Mission Graduate Finds Himself Back Again
When Shane is asked about starting the Central Coast Rescue Mission, he pushes back. “I didn’t do it, God did. He just used me,” Shane said. “Sometimes you’re a tool and you don’t even know it. That was 15 years ago. Now I’m back as a client.”
Shane, born and raised in Santa Maria, had always been a drinker, but after his marriage failed it got worse. Shane needed help, and he got it at the Ventura County Rescue Mission in Oxnard. After he completed the life recovery program, he came back to Santa Maria.
“I was thinking, ‘Why don’t we have this in Santa Maria?” Shane said. “I went and talked to some people at some churches and they brought in other people to hear the story of a guy who wanted to start a rescue ministry, and it really just took off.” But Shane never takes the credit. “The Lord just put me on fire about the whole idea. I was just talking, talking, talked myself right into it. My mom and my sister were involved and their friends and our community churches here in the area. I’m glad I was a part of it, but I didn’t do it. The churches did it. God did this.”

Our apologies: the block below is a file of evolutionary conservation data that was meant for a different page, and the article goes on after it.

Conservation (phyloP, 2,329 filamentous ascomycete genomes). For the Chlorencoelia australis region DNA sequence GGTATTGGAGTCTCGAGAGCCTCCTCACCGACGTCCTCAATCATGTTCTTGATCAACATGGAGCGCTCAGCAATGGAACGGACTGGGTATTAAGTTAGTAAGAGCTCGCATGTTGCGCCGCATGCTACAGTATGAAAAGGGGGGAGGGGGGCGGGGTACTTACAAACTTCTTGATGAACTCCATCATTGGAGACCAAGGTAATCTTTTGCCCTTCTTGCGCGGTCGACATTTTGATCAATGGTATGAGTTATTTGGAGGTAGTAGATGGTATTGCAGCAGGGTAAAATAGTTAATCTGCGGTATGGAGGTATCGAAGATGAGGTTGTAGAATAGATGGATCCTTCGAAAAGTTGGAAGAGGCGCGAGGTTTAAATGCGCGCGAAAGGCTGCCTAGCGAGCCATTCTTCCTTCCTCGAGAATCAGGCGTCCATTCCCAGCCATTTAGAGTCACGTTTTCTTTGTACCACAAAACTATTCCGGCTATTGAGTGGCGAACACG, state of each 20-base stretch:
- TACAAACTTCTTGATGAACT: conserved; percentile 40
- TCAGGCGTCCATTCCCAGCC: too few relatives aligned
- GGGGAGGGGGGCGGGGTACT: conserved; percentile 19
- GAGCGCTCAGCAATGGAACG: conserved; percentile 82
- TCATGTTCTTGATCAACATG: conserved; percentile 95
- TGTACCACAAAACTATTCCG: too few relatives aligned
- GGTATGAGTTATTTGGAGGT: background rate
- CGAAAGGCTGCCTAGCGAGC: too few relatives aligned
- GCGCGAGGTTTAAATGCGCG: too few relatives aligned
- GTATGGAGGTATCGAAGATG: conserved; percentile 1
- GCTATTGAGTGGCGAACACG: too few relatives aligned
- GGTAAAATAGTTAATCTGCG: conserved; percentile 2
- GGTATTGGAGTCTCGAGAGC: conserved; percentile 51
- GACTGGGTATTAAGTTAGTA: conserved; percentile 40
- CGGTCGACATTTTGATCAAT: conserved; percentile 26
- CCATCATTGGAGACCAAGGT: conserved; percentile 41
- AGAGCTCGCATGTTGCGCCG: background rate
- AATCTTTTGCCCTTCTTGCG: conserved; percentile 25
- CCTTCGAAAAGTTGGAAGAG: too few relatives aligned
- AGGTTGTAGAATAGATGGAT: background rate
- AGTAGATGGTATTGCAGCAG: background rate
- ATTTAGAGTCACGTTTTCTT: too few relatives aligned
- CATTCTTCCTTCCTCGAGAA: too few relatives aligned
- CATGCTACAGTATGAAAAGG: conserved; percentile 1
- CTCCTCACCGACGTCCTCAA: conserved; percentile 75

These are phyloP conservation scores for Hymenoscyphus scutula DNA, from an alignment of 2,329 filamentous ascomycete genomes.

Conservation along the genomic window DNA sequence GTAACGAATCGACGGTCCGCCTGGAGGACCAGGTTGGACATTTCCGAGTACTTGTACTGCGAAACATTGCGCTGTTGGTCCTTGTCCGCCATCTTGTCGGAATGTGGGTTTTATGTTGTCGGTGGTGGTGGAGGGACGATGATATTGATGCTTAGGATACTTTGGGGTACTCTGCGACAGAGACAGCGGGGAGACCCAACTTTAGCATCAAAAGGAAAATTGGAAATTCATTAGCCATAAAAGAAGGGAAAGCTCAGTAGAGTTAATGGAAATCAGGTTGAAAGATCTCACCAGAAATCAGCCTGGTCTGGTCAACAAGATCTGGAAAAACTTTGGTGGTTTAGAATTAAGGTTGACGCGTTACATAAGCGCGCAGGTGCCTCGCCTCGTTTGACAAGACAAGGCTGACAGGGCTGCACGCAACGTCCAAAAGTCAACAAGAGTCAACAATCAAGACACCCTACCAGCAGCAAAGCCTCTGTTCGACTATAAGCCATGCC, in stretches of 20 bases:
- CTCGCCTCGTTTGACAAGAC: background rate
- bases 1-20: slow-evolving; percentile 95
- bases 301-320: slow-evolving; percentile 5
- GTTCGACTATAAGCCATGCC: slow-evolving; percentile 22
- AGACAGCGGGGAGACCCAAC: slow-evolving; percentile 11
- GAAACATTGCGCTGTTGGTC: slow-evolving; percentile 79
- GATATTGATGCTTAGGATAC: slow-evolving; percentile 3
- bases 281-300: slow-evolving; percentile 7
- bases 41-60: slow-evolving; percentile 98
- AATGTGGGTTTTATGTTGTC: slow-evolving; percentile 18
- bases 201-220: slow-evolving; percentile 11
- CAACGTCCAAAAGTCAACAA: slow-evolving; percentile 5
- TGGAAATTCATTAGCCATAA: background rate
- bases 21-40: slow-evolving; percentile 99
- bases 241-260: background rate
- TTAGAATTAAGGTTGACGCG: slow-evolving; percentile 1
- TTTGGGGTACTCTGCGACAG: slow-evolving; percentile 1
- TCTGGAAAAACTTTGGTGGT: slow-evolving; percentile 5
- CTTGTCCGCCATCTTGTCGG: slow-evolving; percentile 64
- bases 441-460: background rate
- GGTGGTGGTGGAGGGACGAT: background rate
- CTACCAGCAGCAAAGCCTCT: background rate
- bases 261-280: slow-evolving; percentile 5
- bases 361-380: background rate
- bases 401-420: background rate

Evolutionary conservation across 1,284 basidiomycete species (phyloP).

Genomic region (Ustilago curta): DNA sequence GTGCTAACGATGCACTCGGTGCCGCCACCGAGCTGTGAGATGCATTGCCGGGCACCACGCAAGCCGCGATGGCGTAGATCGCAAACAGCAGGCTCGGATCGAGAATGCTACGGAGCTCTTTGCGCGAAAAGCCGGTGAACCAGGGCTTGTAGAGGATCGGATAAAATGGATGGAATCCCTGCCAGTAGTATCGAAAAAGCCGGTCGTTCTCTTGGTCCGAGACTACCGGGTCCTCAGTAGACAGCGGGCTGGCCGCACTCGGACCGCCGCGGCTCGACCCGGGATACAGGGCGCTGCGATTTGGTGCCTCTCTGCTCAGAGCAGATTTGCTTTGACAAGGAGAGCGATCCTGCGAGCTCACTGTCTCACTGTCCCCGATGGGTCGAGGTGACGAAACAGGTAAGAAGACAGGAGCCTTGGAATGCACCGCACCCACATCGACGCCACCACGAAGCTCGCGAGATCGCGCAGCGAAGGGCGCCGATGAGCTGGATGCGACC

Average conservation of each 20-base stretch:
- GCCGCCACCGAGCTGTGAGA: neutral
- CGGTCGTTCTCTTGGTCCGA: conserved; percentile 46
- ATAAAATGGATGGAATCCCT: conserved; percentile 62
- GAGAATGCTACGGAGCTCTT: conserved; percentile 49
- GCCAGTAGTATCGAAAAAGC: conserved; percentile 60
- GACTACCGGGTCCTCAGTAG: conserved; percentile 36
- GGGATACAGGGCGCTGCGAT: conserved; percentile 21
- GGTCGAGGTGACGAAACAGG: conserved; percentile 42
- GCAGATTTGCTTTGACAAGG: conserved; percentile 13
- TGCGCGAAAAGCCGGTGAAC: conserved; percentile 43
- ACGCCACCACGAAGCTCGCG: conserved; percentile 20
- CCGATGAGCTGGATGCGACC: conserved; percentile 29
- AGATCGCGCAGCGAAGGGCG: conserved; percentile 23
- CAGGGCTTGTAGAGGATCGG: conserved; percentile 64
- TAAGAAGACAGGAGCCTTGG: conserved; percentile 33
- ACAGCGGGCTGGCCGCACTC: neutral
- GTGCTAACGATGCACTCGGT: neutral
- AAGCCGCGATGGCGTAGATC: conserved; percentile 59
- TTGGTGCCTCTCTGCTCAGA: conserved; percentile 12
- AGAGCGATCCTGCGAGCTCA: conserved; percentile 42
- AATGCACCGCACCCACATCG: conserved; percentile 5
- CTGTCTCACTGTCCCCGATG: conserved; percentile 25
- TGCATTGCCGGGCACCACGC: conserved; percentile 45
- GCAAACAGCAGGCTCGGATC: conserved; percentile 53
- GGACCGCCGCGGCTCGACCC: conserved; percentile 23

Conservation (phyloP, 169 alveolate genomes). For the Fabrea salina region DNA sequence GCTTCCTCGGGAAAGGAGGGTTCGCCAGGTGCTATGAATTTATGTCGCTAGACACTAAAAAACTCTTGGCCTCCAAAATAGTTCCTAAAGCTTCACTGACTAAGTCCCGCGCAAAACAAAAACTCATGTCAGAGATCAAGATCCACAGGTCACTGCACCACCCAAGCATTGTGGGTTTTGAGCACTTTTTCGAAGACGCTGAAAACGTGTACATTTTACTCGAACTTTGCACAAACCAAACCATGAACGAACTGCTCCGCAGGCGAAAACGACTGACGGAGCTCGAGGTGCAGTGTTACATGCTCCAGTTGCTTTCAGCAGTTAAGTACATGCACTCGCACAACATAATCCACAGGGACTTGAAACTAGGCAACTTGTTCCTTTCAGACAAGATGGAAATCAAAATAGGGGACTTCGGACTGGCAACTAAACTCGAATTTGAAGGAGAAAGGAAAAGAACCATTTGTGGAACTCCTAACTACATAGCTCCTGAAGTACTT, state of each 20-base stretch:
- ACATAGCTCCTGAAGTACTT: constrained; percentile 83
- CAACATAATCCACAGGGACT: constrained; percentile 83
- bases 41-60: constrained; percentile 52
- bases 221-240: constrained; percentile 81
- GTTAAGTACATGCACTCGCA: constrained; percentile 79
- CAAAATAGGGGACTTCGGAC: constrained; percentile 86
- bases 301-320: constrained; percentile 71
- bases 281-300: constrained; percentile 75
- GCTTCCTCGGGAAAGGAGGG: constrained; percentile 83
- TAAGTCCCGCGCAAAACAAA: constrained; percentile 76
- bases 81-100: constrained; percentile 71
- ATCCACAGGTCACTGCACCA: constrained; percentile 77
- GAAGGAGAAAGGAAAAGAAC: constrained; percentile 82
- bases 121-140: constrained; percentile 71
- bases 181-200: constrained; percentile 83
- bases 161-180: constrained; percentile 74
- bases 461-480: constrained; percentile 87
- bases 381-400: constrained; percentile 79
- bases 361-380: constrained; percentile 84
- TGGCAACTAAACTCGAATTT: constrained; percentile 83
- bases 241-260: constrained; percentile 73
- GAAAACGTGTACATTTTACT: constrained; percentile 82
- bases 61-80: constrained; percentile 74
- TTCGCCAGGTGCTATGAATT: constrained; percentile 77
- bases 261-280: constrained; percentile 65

Shane even went with a pastor into the triplex that would house the program men and took out walls, reconfiguring the space. Once the mission got started, an executive director was hired and moved into the triplex. As the mission began to grow, he realized he needed help and turned to the Rescue Mission Alliance. Not long after that, the boards decided to merge the organizations together.
The Central Coast Rescue Mission became part of the Rescue Mission Alliance, which also includes the Ventura County, Victor Valley, and San Fernando Valley missions, as well as the Valley Food Bank.
After graduating the Ventura County program, Shane was clean four years before he slipped. After some time “living fast, and living selfishly,” Shane knew he needed to get help again. “I was afraid. Because of my history with this program, my involvement, I just thought, ‘How do I walk through those doors and say, ‘I want to join the program.’?” It was Shane’s nephew that talked sense into him. “My nephew said, ‘If God helped you build that place, he did you a favor. Go back and revisit.’ I just knew he was right. I had to get that from my nephew.”
Shane acknowledges his struggles and, about six months into the program again, he is hopeful. What’s next for him? “Sobriety for the rest of my life,” Shane said with a good-natured laugh. “When I finish the program, I don’t know what I want to do, and I’m not worried about it. That’s another thing about being a Christian. If you’re giving yourself to God, whatever He wants, I’m fine with it.”